Gilchrist's project manager is J.J. Hickey, who is assisted by Andrew Brady, an assistant engineer, and asphalt superintendent Curnest Guillot and structure superintendent Kent Burnaman. Hickey and his team hold weekly progress meetings with GEC and the DOTD. Buckel, who worked at the DOTD for 31 years prior to his retirement, stressed that communications ensure problems are resolved rapidly, and noted that he has been on several projects involving Gilchrist.

“We all know each other and we communicate constantly,” he said. “This past weekend [Dec. 9 to 10] we got snow — very unusual and we needed to get the striping straightened up a little bit.

“We turn things around as much as we can. Every day of work that we can save not only saves money for the DOTD and the contractor for finishing the project early, but makes it safer for the motoring public to have the road back for their use and creates less chances of an accident occurring on the project.”

Hickey is pleased with the progress thus far.

“Having completed several interstate widening projects along the I-10/I-12 corridors,” he said, “we have learned how to properly plan and sequence the work so that both bridge and road widening can be completed with minimal interference with each other. We have also learned that keeping resources focused on completing sections of a project as we go is often more valuable than spreading out up and down a project just to maximize units per-day.

“We believe that focusing on the safety of our teams, partners and the traveling public first maintains good morale by everyone involved in a project, because they appreciate a safe work environment,” he said. “We then emphasize the quality of our work, minimizing re-work, and using every opportunity to train. The better our teams understand what we are building, the more enthusiastic they are about building it. We also believe that communicating and involving our teams in their own work planning causes them to take more pride and ownership in their work. We are proud to have brought on some new team members for this project and are very excited about the progress and development we are seeing in them.”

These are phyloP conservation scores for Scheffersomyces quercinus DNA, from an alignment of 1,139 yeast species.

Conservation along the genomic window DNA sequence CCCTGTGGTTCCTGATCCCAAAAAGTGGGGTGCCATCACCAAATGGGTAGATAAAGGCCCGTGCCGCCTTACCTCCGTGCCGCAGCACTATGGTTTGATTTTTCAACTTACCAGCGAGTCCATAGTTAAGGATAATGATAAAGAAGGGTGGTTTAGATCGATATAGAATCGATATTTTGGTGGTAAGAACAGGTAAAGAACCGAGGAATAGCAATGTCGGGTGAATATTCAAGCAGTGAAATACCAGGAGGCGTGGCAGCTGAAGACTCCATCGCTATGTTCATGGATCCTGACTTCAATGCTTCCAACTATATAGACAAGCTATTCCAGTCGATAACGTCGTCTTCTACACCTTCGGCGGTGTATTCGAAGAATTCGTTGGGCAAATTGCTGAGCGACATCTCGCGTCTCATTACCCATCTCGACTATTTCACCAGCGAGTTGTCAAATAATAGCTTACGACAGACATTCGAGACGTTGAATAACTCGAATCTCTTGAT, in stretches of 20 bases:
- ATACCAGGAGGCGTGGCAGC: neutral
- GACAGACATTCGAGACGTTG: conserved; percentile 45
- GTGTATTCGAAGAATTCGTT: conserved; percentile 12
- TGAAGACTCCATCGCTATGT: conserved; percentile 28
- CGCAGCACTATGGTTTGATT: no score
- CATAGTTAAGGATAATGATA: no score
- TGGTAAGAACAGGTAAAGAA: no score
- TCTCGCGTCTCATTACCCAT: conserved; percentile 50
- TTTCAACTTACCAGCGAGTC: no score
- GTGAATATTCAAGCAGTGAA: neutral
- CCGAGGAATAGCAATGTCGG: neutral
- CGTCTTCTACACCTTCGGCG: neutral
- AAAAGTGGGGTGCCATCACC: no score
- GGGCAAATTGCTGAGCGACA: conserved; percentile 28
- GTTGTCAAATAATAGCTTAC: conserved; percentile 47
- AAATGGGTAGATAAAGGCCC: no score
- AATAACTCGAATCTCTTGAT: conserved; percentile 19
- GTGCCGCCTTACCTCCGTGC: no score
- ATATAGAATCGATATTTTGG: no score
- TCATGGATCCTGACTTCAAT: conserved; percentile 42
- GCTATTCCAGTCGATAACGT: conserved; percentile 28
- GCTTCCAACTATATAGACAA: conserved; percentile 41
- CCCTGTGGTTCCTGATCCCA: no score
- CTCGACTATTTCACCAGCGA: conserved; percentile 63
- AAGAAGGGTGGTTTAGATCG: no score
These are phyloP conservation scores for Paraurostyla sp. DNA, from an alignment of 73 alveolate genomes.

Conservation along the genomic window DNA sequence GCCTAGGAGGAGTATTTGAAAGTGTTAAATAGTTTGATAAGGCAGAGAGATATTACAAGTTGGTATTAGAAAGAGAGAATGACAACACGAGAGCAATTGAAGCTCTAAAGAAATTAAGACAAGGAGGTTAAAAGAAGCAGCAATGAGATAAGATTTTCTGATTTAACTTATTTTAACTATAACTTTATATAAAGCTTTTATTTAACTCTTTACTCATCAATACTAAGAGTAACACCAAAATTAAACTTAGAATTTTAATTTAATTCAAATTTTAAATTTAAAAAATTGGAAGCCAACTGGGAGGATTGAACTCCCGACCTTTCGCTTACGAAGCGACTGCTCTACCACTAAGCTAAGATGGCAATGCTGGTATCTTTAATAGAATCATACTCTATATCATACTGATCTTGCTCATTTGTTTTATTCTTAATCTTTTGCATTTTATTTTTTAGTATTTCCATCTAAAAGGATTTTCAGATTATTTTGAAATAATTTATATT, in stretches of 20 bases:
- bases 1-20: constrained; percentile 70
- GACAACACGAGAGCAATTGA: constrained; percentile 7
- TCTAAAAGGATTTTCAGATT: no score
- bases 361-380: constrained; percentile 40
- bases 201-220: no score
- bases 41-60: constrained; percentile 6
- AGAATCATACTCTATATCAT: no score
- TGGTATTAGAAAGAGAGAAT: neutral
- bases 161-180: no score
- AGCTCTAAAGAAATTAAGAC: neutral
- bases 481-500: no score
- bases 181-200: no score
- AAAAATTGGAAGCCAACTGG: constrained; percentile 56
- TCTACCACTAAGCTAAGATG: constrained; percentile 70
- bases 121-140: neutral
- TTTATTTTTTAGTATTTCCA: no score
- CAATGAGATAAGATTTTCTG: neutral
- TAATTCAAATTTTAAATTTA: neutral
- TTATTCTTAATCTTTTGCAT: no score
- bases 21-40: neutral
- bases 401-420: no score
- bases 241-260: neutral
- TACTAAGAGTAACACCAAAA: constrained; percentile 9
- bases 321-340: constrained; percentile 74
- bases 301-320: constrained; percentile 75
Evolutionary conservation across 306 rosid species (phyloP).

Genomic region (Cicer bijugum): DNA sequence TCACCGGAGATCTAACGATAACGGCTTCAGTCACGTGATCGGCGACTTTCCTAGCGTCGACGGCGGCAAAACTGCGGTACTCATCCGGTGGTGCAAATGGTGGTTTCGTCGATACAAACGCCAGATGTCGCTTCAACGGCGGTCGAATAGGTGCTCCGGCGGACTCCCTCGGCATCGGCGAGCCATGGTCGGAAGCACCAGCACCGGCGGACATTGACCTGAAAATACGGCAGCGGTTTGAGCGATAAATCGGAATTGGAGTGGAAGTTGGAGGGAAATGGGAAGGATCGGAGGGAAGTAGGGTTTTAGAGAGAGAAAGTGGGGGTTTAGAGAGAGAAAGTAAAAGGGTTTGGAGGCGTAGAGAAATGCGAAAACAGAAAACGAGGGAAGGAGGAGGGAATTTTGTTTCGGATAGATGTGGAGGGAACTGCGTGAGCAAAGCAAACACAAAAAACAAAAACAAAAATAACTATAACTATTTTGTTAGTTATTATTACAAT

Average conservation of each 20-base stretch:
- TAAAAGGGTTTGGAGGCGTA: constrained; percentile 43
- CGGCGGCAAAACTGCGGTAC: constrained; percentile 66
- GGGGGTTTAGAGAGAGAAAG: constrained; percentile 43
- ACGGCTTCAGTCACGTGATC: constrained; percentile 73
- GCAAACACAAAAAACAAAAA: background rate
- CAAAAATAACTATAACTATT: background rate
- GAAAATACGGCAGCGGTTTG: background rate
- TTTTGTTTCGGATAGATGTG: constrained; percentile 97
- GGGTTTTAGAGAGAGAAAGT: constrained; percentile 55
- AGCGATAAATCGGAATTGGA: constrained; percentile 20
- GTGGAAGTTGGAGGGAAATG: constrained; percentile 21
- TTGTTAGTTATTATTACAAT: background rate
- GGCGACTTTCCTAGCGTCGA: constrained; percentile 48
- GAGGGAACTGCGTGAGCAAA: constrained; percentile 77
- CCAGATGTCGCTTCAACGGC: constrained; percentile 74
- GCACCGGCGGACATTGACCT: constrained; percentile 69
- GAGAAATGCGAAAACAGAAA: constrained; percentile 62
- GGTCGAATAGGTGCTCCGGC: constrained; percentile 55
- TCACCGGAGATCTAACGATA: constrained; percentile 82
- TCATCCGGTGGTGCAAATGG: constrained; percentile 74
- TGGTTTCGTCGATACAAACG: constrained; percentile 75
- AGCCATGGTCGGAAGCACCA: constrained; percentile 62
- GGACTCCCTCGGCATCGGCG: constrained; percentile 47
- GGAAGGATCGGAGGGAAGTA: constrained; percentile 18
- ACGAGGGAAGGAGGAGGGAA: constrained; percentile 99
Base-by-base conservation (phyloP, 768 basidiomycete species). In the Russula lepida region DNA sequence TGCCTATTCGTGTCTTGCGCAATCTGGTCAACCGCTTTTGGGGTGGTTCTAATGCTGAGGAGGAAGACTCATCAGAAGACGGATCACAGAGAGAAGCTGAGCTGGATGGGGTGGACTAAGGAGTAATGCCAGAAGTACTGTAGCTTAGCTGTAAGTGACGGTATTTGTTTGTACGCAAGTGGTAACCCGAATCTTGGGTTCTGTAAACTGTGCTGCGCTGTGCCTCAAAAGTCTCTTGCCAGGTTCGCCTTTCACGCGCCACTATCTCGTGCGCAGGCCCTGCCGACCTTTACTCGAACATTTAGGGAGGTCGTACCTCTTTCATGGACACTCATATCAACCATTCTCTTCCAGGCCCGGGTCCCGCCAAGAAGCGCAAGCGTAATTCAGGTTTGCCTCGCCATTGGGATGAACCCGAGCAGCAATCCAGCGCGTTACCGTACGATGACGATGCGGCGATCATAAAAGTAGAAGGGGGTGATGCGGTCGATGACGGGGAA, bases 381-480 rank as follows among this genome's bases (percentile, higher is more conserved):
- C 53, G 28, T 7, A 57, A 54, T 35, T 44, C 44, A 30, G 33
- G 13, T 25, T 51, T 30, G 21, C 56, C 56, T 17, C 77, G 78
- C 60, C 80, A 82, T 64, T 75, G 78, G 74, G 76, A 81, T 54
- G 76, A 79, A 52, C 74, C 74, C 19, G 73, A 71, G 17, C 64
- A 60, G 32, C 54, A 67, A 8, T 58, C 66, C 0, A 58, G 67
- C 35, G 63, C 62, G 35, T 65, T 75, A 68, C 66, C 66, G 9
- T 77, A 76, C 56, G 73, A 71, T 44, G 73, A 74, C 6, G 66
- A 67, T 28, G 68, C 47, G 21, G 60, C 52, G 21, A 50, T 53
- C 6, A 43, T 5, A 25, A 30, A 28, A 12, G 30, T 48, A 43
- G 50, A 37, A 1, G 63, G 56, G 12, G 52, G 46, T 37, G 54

The project includes more than 10,000 cu. yds. of structural concrete, 11,200 ft. of concrete piling and shafts, 530,000 lbs. of reinforcing steel, 150,000 cu. yds. of excavation and embankment, and more that 120,000 tons of asphalt. Gilchrist Construction also will retain and recycle more than 45,000 tons of recycled concrete and more than 22,000 tons of recycled asphalt pavement.

This project has Gilchrist using a variety of cranes: Cat 323, 328, 336 and 345 excavators; Cat D5K and D6N dozers; a Cat 420 backhoe; and a Cat 1055 asphalt paver.

The project is keeping the mechanics busy.

“Most significantly on-road trucks and high-impact equipment such as milling machines, breakers, etc.,” said Hickey. “Also, the maintenance of our plants can be quite complex and may often require support from out of state.”

Gilchrist has onsite mechanics, whose skills are upgraded via manufacturer facilitated training, webinars, and videos. A key aspect of the company's maintenance program is preventive maintenance.

Gilchrist purchases equipment from dealerships, including but not limited to, Louisiana Machinery, Head and Engquist and Doggett.

“Fast, reliable, and efficient service is what we seek from our dealerships,” said Hickey. “On our part, we bring a consistent backlog of business, variety of equipment utilization, and strong creditworthiness.”